THE widow of former Philippines president Ferdinand Marcus would do anything to smuggle her husband's body back to his homeland, a leading Filipino bishop said in London this week. But the return of Marcus's body from its temporary restingplace in Hawaii for burial in the Philippines would lead to major warned unrest in the country, Bishop Antonio Fortich of Bacolod, Negros.
"Imelda Marcos is using all her contacts to try every way to smuggle her husband's body back to the Philippines. But Marcos still has thousands of followers there, including many within the military, and there would be major unrest if his body were returned," said Bishop Fortich. He said he supported Corazon Aquino, the current president, in sending condolences to Mrs Marcos, but believed it would be wrong to break the burial ban. Marcos died last week in Honolulu at the age of 72, after a tang illness. He was deposed in 1986, following allegations that he had accumulated millions of dollars during his rule as president through the embezzlement of Philippine funds, theft, bribes and kickbacks.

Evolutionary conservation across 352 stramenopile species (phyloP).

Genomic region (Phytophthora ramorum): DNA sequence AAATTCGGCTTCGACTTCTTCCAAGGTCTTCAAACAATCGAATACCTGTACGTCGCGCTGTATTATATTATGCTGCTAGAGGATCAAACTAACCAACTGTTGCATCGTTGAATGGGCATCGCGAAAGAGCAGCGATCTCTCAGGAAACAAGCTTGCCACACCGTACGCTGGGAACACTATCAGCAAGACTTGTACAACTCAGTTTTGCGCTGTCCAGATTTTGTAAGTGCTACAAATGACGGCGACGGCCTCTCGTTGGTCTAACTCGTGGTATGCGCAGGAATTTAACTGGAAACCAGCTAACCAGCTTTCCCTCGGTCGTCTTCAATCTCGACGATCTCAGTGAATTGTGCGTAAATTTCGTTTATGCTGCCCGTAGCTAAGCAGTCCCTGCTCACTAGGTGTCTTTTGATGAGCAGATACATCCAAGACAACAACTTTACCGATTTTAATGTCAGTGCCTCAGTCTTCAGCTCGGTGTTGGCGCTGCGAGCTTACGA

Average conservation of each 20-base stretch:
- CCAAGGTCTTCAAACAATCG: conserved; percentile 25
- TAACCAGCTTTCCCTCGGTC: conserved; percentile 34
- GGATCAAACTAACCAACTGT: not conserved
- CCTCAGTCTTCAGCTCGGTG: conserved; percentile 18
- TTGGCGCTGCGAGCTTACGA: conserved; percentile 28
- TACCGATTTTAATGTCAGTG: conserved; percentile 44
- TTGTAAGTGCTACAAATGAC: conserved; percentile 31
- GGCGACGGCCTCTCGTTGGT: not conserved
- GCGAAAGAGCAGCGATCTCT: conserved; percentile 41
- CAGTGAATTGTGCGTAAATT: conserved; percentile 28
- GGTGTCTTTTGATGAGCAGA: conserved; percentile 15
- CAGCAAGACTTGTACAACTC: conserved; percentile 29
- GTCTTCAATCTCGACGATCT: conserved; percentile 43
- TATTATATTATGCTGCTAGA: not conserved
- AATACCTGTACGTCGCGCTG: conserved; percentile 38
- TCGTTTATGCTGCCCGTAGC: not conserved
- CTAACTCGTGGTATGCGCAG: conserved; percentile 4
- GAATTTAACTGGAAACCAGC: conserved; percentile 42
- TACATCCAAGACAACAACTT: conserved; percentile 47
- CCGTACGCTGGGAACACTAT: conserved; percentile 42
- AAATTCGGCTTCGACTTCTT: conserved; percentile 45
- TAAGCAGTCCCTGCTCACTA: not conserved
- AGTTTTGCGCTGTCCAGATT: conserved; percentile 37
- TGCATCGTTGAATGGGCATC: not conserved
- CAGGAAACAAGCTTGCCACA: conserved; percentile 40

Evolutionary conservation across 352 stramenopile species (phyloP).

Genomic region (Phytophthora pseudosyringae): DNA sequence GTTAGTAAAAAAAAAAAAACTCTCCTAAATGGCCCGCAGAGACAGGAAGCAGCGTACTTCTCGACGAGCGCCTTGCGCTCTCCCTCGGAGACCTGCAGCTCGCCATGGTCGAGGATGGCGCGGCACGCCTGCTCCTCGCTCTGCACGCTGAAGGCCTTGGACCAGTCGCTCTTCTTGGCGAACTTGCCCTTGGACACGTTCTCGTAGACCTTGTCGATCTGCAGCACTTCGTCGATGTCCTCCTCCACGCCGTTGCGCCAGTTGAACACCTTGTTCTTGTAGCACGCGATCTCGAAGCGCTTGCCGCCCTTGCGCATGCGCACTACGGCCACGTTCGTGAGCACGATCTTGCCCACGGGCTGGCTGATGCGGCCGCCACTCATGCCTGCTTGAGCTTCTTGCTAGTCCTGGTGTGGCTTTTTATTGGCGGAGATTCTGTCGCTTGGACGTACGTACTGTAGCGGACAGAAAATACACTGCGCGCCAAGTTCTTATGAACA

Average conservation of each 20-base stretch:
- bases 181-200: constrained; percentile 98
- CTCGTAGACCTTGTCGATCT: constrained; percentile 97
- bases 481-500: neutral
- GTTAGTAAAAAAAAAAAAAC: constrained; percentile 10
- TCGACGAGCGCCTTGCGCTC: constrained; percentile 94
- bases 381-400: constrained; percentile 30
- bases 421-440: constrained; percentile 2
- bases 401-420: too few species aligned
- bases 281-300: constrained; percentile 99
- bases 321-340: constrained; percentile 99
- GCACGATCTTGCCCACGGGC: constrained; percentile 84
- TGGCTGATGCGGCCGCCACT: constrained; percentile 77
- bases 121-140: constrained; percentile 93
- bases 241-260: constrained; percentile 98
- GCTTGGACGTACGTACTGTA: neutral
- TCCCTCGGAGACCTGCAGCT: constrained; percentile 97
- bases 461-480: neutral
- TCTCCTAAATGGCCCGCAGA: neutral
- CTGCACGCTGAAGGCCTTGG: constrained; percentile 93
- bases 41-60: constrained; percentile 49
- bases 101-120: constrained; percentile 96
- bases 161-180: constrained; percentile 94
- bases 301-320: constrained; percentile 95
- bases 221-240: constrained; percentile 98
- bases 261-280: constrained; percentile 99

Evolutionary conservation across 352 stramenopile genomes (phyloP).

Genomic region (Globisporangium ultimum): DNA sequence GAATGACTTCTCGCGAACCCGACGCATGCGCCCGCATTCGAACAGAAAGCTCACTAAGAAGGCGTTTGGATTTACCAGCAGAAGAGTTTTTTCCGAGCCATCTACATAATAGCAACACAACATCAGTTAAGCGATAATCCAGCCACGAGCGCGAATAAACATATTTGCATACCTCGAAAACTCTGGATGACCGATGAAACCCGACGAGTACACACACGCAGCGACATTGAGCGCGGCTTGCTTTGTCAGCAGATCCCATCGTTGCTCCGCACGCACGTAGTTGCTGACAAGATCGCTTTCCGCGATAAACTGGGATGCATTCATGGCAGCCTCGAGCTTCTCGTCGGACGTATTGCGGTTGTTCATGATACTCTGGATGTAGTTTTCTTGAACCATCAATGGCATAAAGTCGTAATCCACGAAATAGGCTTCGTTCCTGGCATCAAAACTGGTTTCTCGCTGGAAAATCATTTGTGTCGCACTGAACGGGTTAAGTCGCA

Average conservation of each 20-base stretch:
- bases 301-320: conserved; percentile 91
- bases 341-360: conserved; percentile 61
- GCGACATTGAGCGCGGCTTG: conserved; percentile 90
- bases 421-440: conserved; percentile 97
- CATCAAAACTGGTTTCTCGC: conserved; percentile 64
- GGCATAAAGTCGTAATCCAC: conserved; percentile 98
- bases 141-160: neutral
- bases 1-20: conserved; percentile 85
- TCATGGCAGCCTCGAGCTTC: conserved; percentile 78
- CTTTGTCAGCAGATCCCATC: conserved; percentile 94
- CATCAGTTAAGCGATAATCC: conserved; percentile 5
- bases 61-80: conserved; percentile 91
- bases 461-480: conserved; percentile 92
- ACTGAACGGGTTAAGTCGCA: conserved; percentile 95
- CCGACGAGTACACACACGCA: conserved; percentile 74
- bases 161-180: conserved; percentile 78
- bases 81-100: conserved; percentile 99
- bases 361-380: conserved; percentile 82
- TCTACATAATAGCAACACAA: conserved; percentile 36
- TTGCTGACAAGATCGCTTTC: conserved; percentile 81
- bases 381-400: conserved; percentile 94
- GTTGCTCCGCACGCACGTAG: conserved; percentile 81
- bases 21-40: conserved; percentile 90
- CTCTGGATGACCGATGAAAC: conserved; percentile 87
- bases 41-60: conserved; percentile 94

Coming from a country where it is very much part of the culture not to speak ill of the dead, both Bishop Fortich and Mrs Aquino have spoken kindly of Ferdinand Marcos, who died before he could face trial.
But Bishop Forlich, who was in London briefly en route to Ireland, has long been a foremost opponent of the atrocities of the Marcos regime. His outspokenness led Marcos supporters In hum his house down on one occasion, and on another a hand grenade was thrown at him. He has also worked hard over many years for the poor and oppressed of his country, and recently heard he had been nominated for the Nobel peace prize. Amongst the iniatives he has set up is Channel 10, a Catholic-church owned TV station.